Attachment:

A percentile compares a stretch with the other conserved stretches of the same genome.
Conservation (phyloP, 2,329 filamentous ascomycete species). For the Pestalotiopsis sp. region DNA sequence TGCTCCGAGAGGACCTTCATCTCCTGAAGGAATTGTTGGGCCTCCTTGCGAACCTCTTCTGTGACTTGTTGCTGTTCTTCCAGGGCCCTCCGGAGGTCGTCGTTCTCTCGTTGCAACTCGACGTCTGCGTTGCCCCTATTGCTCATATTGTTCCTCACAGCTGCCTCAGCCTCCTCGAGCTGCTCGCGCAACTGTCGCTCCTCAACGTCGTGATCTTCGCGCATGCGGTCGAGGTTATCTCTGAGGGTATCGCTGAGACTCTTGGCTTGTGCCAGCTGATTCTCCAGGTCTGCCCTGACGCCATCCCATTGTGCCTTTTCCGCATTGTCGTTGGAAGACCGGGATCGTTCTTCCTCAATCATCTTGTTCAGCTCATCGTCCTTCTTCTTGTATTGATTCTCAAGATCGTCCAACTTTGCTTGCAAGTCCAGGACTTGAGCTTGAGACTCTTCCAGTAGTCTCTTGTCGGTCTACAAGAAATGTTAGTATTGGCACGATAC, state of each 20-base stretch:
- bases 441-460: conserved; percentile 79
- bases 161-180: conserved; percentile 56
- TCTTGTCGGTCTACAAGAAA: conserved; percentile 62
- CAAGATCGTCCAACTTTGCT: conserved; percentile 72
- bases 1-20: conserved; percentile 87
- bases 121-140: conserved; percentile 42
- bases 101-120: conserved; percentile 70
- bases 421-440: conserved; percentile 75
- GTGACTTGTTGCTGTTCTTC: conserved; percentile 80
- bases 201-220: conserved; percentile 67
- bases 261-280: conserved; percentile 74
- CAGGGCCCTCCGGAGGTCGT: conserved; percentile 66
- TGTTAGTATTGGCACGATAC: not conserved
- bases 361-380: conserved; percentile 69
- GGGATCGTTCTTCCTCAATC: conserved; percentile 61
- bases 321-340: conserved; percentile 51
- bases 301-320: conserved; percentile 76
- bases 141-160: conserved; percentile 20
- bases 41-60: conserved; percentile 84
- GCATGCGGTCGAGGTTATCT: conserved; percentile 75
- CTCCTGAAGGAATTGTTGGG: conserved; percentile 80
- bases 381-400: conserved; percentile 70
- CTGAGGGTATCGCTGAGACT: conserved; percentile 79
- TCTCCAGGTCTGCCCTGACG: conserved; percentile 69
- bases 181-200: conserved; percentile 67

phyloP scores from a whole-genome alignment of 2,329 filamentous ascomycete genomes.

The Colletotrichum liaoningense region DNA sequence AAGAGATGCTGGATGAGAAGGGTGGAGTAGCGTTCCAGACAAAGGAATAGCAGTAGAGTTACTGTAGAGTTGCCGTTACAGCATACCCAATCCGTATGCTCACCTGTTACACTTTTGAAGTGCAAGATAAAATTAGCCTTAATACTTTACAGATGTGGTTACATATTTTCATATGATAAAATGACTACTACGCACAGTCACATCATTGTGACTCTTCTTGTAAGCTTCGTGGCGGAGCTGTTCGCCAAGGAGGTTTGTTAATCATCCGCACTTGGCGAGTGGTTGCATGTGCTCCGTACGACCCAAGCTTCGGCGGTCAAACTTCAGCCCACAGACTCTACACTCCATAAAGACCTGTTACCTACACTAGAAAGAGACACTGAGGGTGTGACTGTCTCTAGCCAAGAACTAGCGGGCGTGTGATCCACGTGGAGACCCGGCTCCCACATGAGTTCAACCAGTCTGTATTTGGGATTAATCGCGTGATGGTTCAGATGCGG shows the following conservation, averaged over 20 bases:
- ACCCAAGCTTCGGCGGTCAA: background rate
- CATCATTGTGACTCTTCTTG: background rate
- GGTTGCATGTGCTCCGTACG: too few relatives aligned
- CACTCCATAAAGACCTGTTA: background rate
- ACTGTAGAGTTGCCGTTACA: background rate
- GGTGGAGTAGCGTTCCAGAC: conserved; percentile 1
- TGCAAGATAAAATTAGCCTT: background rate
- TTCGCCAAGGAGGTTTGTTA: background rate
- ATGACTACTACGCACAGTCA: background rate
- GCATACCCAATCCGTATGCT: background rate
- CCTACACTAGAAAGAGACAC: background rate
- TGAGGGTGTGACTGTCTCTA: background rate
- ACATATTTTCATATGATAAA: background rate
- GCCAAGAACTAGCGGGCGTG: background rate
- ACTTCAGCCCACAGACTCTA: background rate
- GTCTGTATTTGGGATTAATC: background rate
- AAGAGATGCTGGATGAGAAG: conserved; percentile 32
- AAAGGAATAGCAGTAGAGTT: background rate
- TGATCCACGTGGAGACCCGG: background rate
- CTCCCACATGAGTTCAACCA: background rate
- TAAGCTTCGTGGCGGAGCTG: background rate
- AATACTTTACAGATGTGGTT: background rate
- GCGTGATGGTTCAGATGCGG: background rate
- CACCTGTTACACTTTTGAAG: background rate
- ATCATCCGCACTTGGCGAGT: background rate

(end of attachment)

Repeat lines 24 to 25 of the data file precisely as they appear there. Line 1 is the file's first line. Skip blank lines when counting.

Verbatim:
- bases 381-400: conserved; percentile 70
- CTGAGGGTATCGCTGAGACT: conserved; percentile 79